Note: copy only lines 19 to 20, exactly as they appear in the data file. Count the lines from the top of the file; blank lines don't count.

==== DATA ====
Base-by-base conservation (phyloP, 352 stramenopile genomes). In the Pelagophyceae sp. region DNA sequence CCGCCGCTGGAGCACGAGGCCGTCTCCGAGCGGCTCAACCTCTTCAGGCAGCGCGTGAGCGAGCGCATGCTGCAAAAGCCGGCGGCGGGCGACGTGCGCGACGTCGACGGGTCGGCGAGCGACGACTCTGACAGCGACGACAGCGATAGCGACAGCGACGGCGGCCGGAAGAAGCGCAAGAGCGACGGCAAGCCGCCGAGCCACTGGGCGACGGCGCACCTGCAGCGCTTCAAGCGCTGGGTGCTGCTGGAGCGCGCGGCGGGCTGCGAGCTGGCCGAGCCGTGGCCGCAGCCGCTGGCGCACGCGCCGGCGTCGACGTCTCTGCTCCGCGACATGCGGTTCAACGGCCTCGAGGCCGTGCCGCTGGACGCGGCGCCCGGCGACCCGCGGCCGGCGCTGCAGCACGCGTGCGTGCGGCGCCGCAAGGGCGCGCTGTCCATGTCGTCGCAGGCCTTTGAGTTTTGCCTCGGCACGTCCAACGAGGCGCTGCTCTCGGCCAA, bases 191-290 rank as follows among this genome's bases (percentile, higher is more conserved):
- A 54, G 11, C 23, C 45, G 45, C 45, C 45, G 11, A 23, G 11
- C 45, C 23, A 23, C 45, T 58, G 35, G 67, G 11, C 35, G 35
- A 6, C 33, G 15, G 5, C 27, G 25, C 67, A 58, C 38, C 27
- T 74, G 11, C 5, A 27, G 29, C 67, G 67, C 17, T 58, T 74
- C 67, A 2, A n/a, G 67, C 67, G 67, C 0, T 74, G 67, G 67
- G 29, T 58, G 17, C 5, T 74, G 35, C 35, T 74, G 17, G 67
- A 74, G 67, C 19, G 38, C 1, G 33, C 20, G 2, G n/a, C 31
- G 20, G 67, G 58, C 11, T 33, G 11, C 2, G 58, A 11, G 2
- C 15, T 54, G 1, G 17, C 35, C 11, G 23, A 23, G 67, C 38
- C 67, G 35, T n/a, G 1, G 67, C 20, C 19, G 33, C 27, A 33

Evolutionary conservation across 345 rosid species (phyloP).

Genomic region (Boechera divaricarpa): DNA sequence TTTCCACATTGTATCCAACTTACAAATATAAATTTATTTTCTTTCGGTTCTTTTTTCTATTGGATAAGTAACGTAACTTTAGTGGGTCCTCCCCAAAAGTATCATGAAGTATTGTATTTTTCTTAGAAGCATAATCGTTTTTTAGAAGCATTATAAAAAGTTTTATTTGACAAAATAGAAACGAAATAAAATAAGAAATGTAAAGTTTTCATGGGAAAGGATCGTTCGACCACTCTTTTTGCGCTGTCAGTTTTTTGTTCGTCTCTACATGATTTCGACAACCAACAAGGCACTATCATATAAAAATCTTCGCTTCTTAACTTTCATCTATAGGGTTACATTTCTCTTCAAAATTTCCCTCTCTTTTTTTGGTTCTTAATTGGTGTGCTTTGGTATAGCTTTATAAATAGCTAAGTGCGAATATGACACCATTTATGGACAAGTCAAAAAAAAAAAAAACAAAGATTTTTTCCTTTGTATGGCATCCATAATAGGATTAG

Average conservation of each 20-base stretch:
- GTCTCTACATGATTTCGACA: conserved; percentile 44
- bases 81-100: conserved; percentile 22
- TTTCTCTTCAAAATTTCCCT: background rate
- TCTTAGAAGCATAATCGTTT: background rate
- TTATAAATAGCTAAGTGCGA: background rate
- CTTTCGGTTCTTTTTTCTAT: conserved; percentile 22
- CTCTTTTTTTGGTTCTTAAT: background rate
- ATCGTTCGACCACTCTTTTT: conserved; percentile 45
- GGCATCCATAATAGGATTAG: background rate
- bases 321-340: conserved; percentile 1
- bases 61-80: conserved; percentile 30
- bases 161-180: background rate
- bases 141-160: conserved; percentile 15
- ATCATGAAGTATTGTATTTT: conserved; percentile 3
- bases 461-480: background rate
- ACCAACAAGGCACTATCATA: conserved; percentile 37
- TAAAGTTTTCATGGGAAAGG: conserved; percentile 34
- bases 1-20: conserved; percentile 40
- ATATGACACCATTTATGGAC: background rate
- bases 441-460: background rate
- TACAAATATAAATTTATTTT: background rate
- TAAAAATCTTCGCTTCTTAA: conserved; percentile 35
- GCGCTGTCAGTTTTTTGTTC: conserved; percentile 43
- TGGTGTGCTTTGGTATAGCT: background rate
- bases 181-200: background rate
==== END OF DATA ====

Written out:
- TTATAAATAGCTAAGTGCGA: background rate
- CTTTCGGTTCTTTTTTCTAT: conserved; percentile 22